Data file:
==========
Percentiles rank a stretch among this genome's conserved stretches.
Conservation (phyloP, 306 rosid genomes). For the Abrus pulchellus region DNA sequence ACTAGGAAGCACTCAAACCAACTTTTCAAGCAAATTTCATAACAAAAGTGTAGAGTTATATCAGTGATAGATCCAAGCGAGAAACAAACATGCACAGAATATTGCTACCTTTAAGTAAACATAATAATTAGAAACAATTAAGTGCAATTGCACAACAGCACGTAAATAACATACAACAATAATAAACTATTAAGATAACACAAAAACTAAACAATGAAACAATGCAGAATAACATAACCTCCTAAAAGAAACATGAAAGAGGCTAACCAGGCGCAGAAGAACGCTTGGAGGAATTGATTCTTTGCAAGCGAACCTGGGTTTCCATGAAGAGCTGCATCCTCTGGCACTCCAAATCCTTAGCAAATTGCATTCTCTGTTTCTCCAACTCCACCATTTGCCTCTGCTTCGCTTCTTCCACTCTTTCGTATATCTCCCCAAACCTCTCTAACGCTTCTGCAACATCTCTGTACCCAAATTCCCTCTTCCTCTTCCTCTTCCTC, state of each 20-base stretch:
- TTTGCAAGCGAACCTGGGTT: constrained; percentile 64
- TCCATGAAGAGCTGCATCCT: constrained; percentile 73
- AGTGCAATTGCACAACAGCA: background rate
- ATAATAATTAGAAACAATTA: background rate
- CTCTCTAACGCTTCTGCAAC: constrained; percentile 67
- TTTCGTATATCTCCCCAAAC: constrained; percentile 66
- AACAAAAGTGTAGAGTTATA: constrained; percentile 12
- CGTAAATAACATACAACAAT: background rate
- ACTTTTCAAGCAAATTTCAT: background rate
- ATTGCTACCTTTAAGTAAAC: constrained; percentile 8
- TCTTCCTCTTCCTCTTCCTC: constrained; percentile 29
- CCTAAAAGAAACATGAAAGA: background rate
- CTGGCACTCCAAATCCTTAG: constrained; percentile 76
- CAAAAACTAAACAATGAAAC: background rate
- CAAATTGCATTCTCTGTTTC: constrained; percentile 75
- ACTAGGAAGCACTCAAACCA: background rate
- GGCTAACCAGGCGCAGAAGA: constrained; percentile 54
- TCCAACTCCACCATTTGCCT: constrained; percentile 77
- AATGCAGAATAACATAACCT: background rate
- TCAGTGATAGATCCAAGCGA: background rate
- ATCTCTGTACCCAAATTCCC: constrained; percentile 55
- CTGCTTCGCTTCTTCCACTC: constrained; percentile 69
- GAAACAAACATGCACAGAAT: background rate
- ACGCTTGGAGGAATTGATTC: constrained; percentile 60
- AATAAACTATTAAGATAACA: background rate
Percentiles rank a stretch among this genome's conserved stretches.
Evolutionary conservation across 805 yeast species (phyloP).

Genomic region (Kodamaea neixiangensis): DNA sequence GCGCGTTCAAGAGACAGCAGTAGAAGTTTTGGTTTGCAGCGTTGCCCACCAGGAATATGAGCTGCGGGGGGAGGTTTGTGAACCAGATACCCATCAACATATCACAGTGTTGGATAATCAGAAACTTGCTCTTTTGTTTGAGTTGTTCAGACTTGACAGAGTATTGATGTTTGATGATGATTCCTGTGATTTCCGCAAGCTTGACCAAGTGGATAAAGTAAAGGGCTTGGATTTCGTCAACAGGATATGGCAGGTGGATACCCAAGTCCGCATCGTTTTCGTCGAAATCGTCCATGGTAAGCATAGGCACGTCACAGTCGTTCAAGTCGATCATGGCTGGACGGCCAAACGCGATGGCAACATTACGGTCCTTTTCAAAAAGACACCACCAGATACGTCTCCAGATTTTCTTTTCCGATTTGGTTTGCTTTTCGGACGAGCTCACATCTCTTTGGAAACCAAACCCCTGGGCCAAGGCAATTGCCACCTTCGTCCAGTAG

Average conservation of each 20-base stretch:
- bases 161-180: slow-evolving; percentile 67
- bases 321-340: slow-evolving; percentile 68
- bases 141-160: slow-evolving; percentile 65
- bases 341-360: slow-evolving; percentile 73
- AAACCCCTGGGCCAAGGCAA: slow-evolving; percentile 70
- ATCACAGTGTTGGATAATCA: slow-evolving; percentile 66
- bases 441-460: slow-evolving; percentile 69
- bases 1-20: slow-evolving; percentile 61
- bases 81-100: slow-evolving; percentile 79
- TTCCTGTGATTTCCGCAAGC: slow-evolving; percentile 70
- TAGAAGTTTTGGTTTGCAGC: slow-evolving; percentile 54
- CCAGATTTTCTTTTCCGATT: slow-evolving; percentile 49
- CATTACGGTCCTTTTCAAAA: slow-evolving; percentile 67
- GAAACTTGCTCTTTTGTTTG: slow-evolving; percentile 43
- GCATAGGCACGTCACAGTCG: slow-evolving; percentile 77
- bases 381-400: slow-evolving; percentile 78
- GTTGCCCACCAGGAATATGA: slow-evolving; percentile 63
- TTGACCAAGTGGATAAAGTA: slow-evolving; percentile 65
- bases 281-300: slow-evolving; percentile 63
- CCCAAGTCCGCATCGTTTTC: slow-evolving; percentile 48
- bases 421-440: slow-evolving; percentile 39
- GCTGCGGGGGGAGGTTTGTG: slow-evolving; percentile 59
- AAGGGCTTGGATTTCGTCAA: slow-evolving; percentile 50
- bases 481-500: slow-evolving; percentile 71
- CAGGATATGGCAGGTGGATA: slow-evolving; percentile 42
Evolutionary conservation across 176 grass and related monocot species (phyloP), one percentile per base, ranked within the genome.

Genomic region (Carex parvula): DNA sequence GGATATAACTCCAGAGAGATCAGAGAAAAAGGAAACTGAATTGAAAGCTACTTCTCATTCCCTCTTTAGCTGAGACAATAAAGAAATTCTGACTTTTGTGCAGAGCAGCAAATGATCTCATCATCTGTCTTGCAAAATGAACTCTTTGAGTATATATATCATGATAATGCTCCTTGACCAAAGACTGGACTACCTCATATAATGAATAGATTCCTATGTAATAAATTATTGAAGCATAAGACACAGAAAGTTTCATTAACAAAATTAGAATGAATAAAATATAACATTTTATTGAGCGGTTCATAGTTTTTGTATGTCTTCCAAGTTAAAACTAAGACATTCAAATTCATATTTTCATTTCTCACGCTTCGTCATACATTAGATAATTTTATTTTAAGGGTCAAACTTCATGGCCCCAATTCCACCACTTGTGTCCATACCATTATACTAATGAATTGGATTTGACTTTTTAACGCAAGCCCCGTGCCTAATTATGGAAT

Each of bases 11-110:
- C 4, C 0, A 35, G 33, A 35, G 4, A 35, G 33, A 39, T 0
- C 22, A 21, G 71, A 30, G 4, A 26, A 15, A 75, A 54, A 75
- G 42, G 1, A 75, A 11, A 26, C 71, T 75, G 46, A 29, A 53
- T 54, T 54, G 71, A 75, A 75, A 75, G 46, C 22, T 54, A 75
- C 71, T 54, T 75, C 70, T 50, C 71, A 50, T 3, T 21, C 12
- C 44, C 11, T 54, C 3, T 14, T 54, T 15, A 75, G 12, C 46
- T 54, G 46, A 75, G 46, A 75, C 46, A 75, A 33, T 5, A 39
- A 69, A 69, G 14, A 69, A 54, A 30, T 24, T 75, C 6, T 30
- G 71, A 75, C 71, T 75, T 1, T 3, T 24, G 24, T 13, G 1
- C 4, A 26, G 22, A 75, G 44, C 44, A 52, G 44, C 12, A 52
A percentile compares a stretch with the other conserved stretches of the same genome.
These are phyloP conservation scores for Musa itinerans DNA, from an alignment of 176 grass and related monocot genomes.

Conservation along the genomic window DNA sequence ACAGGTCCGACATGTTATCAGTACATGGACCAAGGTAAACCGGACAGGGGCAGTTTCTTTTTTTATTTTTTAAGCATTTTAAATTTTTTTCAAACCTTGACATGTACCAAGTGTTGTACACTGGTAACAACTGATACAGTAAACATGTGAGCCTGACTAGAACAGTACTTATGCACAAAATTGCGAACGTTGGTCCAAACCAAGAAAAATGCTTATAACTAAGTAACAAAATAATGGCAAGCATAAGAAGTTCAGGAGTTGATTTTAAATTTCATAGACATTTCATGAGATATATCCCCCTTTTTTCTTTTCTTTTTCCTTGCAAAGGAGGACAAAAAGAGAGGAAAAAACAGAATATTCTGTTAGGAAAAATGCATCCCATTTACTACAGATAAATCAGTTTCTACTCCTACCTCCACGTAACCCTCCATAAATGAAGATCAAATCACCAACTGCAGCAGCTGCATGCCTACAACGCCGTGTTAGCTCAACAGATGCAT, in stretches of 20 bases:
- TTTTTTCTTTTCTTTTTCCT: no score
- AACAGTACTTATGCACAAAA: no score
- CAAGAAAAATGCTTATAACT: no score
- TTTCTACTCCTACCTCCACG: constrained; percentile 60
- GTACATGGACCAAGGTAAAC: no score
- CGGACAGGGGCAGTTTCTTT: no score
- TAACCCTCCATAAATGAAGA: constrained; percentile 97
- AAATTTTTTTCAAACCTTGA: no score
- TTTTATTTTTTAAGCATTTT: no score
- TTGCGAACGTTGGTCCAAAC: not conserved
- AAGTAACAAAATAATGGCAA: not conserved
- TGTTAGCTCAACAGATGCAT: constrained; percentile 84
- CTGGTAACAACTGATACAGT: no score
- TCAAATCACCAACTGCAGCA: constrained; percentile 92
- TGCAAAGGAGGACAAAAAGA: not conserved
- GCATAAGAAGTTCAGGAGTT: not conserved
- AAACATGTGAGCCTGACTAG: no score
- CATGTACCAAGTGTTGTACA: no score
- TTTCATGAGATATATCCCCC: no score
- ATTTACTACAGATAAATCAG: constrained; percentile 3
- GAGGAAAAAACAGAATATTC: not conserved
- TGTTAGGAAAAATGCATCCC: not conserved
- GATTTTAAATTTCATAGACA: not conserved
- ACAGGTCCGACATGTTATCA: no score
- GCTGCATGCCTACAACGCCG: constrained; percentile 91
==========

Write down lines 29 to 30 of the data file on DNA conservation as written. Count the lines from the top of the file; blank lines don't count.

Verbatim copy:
Evolutionary conservation across 805 yeast species (phyloP).

Genomic region (Kodamaea neixiangensis): DNA sequence GCGCGTTCAAGAGACAGCAGTAGAAGTTTTGGTTTGCAGCGTTGCCCACCAGGAATATGAGCTGCGGGGGGAGGTTTGTGAACCAGATACCCATCAACATATCACAGTGTTGGATAATCAGAAACTTGCTCTTTTGTTTGAGTTGTTCAGACTTGACAGAGTATTGATGTTTGATGATGATTCCTGTGATTTCCGCAAGCTTGACCAAGTGGATAAAGTAAAGGGCTTGGATTTCGTCAACAGGATATGGCAGGTGGATACCCAAGTCCGCATCGTTTTCGTCGAAATCGTCCATGGTAAGCATAGGCACGTCACAGTCGTTCAAGTCGATCATGGCTGGACGGCCAAACGCGATGGCAACATTACGGTCCTTTTCAAAAAGACACCACCAGATACGTCTCCAGATTTTCTTTTCCGATTTGGTTTGCTTTTCGGACGAGCTCACATCTCTTTGGAAACCAAACCCCTGGGCCAAGGCAATTGCCACCTTCGTCCAGTAG